Macroeconomic update by François DUHEN, Chief Economist and Strategist CIC Market Solutions - July/August 2023

July and August were marked by a period of volatility in sovereign yields, particularly long-term rates, exacerbated by thin summer trading volumes. Although central banks continued to tighten monetary policy, resilient economic growth, particularly in the US, heightened fears that they would maintain a restrictive monetary policy for longer in order to support the ongoing disinflation process. The shift in monetary policy by the Bank of Japan (BoJ) since its meeting at the end of July, and factoring in of an acceleration in US Treasury debt issuance, combined with Fitch’s one-notch downgrade of the US’s sovereign rating, are other factors that may have been behind the rise in long-term rates and, consequent difficulties for the equity market. In China, fears over the property crisis and the economic slowdown led the authorities to step up monetary and budgetary support measures and regulatory announcements over the summer, following the Politburo meeting.

In the eurozone, the European Central Bank (ECB) raised its key rates by 25 basis points (bp) in July (to 3.75%-4.25%). The press release and the answers given by its President, Christine Lagarde, at the press conference, which was slightly more cautious in tone, demonstrated the ECB's determination not to commit to a pause or a rate hike at the next meeting in September. This data-dependent approach was reiterated by various members of the ECB, particularly at the Fed's Jackson Hole symposium, where they referred to the worsening economic outlook. Inflation, particularly core inflation (excluding energy and food), continued to slow (to +5.3% year-on-year in August), while economic activity showed signs of a more marked slowdown after a better-than-expected second quarter (+0.3% quarter-on-quarter in the first estimate). The PMI activity indicator fell back into contraction territory in August, including in services, which had previously been expanding. Against this backdrop, long-term European sovereign yields rose sharply in August (German 10-year: +15bp over two months), while their short-term peers fell more (German 2-year: -20bp over two months). The euro depreciated against the dollar, sterling and Swiss franc. We should also mention that the opposition Popular Party won the early general elections in Spain, albeit without managing to secure an absolute majority against the Socialist Party of outgoing Prime Minister Pedro Sanchez.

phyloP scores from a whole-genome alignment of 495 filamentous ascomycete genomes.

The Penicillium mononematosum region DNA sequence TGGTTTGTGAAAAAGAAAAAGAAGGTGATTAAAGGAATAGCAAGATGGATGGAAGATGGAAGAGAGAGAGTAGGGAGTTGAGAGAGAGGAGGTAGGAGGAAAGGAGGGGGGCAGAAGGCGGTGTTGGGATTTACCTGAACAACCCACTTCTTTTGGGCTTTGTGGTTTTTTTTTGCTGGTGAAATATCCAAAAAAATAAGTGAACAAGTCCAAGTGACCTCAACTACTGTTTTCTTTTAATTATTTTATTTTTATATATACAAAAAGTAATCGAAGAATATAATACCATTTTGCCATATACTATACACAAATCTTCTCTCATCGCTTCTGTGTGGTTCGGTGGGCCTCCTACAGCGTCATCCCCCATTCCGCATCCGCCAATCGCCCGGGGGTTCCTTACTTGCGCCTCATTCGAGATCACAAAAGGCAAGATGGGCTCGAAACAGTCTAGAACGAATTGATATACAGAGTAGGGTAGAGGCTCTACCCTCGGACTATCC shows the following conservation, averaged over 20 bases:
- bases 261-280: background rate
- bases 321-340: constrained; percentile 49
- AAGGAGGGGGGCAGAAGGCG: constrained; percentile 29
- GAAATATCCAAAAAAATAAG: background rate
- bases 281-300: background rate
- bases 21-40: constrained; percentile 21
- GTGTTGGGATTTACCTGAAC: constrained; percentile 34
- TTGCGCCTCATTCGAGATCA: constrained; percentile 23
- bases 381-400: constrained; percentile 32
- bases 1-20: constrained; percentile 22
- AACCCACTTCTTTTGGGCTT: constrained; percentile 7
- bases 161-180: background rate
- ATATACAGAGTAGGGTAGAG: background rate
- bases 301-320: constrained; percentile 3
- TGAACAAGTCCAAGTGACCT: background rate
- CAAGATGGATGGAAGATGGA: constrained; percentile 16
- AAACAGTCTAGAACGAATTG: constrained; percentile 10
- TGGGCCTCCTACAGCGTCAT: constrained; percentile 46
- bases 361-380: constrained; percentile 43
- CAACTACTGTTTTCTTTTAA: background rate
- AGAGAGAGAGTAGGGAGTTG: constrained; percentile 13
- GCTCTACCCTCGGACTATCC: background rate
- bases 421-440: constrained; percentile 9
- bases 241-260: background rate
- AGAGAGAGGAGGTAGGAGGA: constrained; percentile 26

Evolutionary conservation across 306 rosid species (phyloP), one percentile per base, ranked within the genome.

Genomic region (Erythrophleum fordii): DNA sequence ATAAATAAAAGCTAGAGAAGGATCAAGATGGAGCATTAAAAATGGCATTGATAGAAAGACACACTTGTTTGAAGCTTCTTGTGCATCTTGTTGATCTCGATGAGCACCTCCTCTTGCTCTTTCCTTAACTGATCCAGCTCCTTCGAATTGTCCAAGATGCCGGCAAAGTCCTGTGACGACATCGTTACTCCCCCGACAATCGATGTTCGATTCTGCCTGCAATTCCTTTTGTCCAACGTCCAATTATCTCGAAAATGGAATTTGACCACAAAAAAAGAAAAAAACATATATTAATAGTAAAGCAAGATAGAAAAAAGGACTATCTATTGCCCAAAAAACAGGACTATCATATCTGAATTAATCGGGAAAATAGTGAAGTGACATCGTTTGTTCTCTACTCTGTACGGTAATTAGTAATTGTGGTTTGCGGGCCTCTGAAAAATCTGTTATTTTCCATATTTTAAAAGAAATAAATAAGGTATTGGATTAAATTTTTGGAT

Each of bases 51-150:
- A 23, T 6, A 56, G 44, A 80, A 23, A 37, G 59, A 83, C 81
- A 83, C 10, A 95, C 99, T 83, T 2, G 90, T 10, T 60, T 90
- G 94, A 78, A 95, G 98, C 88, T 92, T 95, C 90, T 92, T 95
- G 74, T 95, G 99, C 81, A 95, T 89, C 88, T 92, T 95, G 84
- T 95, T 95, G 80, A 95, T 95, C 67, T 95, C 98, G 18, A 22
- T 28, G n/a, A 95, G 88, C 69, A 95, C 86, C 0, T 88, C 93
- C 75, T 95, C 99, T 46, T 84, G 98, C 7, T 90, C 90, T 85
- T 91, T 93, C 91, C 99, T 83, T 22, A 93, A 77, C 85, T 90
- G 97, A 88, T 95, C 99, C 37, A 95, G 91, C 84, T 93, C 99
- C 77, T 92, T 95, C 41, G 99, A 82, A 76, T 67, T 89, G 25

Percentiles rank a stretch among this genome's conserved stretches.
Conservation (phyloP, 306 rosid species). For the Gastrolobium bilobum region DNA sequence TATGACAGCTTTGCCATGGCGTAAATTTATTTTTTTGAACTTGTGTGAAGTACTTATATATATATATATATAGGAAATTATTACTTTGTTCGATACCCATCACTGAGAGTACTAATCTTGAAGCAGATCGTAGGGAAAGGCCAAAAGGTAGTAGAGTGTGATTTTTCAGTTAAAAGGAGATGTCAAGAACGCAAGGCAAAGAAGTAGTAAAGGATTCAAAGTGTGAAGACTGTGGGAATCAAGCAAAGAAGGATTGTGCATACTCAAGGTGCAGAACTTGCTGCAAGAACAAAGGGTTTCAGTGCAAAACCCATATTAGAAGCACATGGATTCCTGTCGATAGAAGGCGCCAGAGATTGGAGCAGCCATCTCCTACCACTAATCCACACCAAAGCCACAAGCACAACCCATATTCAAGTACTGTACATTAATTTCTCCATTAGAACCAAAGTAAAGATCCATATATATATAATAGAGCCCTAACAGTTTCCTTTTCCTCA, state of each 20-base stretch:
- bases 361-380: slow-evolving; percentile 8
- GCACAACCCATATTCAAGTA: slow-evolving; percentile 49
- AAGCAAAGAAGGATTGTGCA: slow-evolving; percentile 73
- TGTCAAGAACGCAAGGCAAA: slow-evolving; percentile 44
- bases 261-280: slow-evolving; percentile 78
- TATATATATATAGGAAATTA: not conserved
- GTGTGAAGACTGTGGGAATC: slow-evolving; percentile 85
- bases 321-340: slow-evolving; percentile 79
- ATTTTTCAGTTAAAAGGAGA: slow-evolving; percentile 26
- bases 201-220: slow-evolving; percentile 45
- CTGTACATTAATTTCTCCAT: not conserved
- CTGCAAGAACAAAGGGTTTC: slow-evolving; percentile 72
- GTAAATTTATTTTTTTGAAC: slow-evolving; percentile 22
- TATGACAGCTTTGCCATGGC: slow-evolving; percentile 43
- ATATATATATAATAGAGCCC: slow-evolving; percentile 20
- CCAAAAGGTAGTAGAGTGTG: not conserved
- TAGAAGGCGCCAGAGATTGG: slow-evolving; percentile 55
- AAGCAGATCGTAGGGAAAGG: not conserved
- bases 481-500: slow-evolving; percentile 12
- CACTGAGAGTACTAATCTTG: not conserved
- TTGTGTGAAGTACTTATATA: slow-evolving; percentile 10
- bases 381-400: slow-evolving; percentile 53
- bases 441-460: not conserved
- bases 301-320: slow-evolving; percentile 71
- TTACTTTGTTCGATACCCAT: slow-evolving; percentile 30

In France, growth accelerated sequentially in Q1 (to +0.5% vs. +0% revised down in Q1), but this is mainly due to the performance of foreign trade, while consumption, which is contracting, and investment reflect the weakness of demand. Inflation accelerated in August y-o-y (to +4.8% vs. +4.3% in July) due to the rebound in energy and food prices, while the prices of goods and services slowed.

In the United Kingdom, the Bank of England (BoE) raised its key rates by 25bp to 5.25% in a decision that was less consensual than usual. Although the UK inflation rate continued to slow in July (to +6.8% y-o-y), this was largely due to the fall in energy prices. Attention remains focused on the core component, which is no longer managing to slow y-o-y, stabilising at +6.9%. This persistence of underlying prices, particularly in services, is still due to dynamic wage increases (+7.9% y-o-y in July, excluding bonuses), despite the rise in the unemployment rate.